Perhaps a scientist can fill us in (in layman’s terms) on how cloning is really an “umbrella term.” Not all cloning is the same. My understanding is that not all cloning is reproductive cloning (a duplicate copy). Nor is there anything easy about it. (And, for the record, scientists do very creative work.)

I think “DNA Cloning” is what I had in mind when linking two films that have similar characteristics. With the example of “Avatar” and “Dances with Wolves” I don’t think there was anything easy about James Cameron’s 15 year journey to get “Avatar” made. But I do think it’s clear that “Avatar” and “Dances with Wolves” do share the same DNA—and that was by design.

Cameron used structural DNA from “Dances” and that helped greatly with some of the heavy lifting on “Avatar,” but there was still a lot of work to be done.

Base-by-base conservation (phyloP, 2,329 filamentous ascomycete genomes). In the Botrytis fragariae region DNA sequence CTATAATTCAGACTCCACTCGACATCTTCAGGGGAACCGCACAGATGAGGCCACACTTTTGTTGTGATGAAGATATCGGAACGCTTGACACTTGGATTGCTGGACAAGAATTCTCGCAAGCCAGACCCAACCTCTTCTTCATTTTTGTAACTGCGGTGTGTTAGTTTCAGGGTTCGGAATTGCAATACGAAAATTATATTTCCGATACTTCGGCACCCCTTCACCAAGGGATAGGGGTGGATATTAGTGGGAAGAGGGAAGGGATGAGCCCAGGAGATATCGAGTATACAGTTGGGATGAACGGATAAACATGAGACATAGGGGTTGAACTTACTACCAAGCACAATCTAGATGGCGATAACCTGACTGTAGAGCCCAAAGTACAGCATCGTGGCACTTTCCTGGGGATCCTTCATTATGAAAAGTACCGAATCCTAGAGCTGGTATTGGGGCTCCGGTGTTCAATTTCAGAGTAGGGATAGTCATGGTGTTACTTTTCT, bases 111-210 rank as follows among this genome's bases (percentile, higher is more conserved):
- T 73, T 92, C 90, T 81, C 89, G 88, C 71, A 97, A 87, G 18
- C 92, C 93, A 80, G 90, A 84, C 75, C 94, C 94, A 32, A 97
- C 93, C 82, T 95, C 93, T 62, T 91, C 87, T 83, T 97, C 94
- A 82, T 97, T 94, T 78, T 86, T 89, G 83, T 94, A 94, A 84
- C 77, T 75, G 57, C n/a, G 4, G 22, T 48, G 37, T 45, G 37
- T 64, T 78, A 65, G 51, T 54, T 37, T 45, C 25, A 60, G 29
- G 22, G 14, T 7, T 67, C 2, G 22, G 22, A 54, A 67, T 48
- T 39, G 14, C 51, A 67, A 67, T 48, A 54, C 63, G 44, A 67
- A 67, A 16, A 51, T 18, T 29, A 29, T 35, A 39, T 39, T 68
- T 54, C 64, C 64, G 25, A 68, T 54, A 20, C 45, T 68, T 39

It’s not really even possible to perfectly clone a film unless you had the exact same actors, locations, etc. The 1998 version of Psycho where Gus Van Sant matched Hitchcock’s 1960 version shot for shot is as close as I can think of as a film that was trying to literally clone another film. (I wondered if someone had edited the famous shower scene together from both versions and of course they have uploaded it to You Tube: Psycho Re-Imagined. (I think it was Sydney Pollack who said something to the effect that Hitchcock had his own style because he kept making the same film.)

And if you think all of this talk is beneath you as a writer, listen to the screenwriting advice from a Hollywood agent:

“Deliver a world or a setting that we’ve never seen before, or that we haven’t seen in a while (remember approximately 50% of the movie going audience is between 14 & 24. If a concept was used 10+ years ago, odds are they haven’t seen it). “War of the Worlds” = “Independence Day”=”War of the Worlds”. “Kelly’s Heroes” = “Three Kings”. “Taming of the Shrew”=”10 Things I Hate About You,” “Disturbia” = “Rear Window.” Are these exact matches? No! But are they delivering, or repackaging if you will, concepts that the earlier films/plays successfully sold to the consumer. Yes!”